That being said, the only remedy for “cancel culture” rage mobs is for institutions to learn to stand up for themselves. If the university had meditated upon Hannah-Jones’s merits and demerits and decided not to offer her the position, or to offer her a different position on different terms, then that might have been rightly understood as a gesture in the direction of honesty and competence. As it is, it is only a gesture of cowardice, an affirmation that the University of North Carolina is — like Yale, the New York Times, the Associated Press, Facebook, Apple, etc. — an organization that can be bullied into submission. I understand the desire of some conservatives to gleefully shout “Your rules!” and watch the carnage, but that kind of eye-for-an-eye-ism is both morally illiterate and poor strategy, inasmuch as the Left can bear a great many more losses in academia, media, and culture than we can. Tit-for-tat is a profoundly stupid strategy when you are profoundly outnumbered.

The best practice for universities, media outlets, technology companies, and the like would be to vet their hires beforehand, close that book and open a new one, and then decline, as a matter of publicly stated policy, to respond to pressure campaigns of this kind. This would spare us spectacles such as that involving the Associated Press and Emily Wilder, the reporter who was canned after criticism of her involvement with a pro-Palestinian group when she was an undergraduate at Stanford. The AP knew what Emily Wilder was when they hired her, and Hannah-Jones is a known quantity.

As usual, our focus on the personality in question — on the hate object with a face and a name — leads us astray. As an ideological and cultural matter, how much does it really matter who, exactly, sits in the Knight Chair in Race and Investigative Journalism? Because the chances are 104 percent that the Knight Chair in Race and Investigative Journalism is going to be a semi-maniacal ideologue of approximately the Hannah-Jones kind in any case. The ideology is built into the position, and so is the bias. They aren’t going to hire Charles Murray. The Associated Press is going to go right on being a biased and at times incompetent organization with or without Emily Wilder.

If you want to cancel something, cancel the UNC Hussman School of Journalism and Media in toto. People who want to work as reporters should study economics, history, Victorian novels, French poetry, art, physics — almost anything but what is taught in journalism schools. You can’t go building a bullsh** farm and plant it thickly with bullsh** and then act surprised when there’s bullsh** under foot. In many years of interviewing college students and recent graduates for journalism jobs, I have never once met a journalism major who could tell me what “millage” is, though I have heard them hold forth on privilege and intersectionality and whatever the bullsh** chef’s special is down at the bullsh** market.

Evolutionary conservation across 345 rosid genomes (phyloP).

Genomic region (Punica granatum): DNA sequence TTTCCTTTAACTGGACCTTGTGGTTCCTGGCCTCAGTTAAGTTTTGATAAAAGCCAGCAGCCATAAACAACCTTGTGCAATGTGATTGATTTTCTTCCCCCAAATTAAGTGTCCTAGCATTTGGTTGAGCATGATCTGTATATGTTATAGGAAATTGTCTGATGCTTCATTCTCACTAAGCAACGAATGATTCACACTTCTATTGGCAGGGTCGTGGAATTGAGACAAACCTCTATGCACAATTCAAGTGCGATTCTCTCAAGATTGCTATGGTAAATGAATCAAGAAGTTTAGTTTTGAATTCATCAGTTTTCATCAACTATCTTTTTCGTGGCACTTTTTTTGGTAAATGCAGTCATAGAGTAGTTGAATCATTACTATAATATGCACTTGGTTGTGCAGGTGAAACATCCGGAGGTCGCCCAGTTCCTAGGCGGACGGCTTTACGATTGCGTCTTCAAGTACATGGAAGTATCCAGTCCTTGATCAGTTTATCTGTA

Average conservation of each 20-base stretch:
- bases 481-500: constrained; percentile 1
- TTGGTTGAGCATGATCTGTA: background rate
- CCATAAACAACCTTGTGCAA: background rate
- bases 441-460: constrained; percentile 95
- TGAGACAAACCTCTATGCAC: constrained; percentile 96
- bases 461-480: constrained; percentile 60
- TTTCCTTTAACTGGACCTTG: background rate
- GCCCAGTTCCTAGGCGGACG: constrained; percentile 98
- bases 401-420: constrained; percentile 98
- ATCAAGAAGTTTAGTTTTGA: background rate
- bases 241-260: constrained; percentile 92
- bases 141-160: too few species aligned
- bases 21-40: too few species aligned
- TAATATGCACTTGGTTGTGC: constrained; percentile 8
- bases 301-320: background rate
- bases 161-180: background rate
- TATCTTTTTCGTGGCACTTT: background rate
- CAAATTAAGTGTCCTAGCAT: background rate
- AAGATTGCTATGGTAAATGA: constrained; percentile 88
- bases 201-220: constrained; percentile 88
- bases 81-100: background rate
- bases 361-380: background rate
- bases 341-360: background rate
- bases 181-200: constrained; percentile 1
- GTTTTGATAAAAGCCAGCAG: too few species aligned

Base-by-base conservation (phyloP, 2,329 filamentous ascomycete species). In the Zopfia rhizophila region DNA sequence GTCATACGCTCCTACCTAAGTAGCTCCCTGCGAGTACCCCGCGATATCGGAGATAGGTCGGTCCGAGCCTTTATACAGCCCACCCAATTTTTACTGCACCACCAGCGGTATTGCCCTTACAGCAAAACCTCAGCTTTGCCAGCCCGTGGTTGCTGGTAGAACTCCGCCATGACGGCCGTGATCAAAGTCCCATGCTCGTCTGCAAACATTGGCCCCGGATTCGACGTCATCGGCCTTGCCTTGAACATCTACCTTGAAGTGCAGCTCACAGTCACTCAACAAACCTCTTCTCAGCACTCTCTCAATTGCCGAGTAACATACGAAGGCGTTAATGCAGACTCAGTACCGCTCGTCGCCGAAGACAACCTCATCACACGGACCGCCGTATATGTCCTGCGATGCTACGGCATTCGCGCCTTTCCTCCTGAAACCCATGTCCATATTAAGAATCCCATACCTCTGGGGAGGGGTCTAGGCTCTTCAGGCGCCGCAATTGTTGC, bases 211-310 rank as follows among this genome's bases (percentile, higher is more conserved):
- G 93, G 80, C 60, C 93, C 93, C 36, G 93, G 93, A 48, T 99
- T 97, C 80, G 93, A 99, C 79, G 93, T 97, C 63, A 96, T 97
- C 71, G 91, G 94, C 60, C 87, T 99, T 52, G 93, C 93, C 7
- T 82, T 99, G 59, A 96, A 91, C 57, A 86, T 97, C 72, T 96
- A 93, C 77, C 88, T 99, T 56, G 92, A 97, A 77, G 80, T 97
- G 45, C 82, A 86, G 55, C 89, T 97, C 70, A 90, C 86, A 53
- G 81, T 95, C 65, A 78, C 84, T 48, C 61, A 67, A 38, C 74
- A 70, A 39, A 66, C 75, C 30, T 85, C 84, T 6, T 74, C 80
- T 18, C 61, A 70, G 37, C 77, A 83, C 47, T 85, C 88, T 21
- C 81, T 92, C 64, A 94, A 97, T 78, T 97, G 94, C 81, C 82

Denying tenure to Nikole Hannah-Jones will make some conservatives feel like they have won something. But they won’t have.

And Furthermore . . .

“Hey conservatives, this is why liberals don’t believe you care about free speech,” reads the headline over Alyssa Rosenberg’s column in the Washington Post.

Hey, Alyssa Rosenberg, this is why conservatives believe you don’t care about free speech: You argue that we should literally disappear television shows in production and film projects if they don’t accord with your political prejudices.

Maybe sit this one out, Comrade O’Brien.

Words About Words

D.C. lifts mask mandate for fully vaccinated people,” reads the Washington Post headline. Underline: “Those who are fully vaccinated only need to wear a mask in places where it is required.”

Which is to say: “Wearing a mask is required only in places where it is required.”

Muppet News Flash, right there, Washington Post.

Sally Buzbee, the incoming Washington Post editor, must really be regretting that newspaper editors aren’t allowed to yell at people anymore.

This is a job for yelling in Danish, I think. Danish has some great words for such scenarios: One of them is Sprogblomster, which I am totally not making up and which literally means “language flower” and is used to describe an amusing error.

A less lovely Danish word for a blunder is Tanketorsk, or “thought cod.”

Sally Buzbee, the incoming Washington Post editor, must really be regretting that newspaper editors aren’t allowed to slap people with cod anymore.

Rampant Prescriptivism

Come on, Mansion Global: I expect my preposterous real-estate news to be flawlessly edited!

Buyers feel pressure to make snap decisions, and some forego routine home inspections for fear of losing to another bidder. “If you’re a buyer, this is the most frustrating time,” said Jonathan Campbell, vice president of DLP Realty in Bethlehem. The local market, he said, is outpacing the mid-2000s housing boom.

I am tempted to forgo pointing out the error in the foregoing.

The foregoing is that which came before: “Nothing in the foregoing clauses should be read as nullifying this condition.” Forgoing is doing without, abstaining: “He spent Lent forgoing meat.”

Send your language questions to TheTuesday@NationalReview.Com

Home and Away

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‘Because I Can’  . . .

Simone Biles continues her long career of being everything that is right about America:

“They’re both too low and they even know it,” Biles said of the rewards for her beam dismount and the double-pike vault. “But they don’t want the field to be too far apart. And that’s just something that’s on them. That’s not on me.

“They had an open-ended code of points and now they’re mad that people are too far ahead and excelling.”

Despite not being properly rewarded, Biles, the defending Olympic champion in the all-around, said she would continue doing them.

When asked why, she quickly answered, “Because I can.”


The straightforwardly named A History of Italy podcast is very nicely done and worth your time. I like the modesty of “a history of Italy,” as opposed to “the history of Italy” — the same reason this magazine is not called The National Review, incidentally. We’re just one national review. There are others.

None as good, of course, but there are others.

In Closing

There is a story making the rounds that British PM Boris Johnson missed a number of official meetings because he was busy writing a biography of Shakespeare and in a rush to finish the book because he needed the money to pay for his divorce.

I’ll just say this: British political scandals are not very much like ours.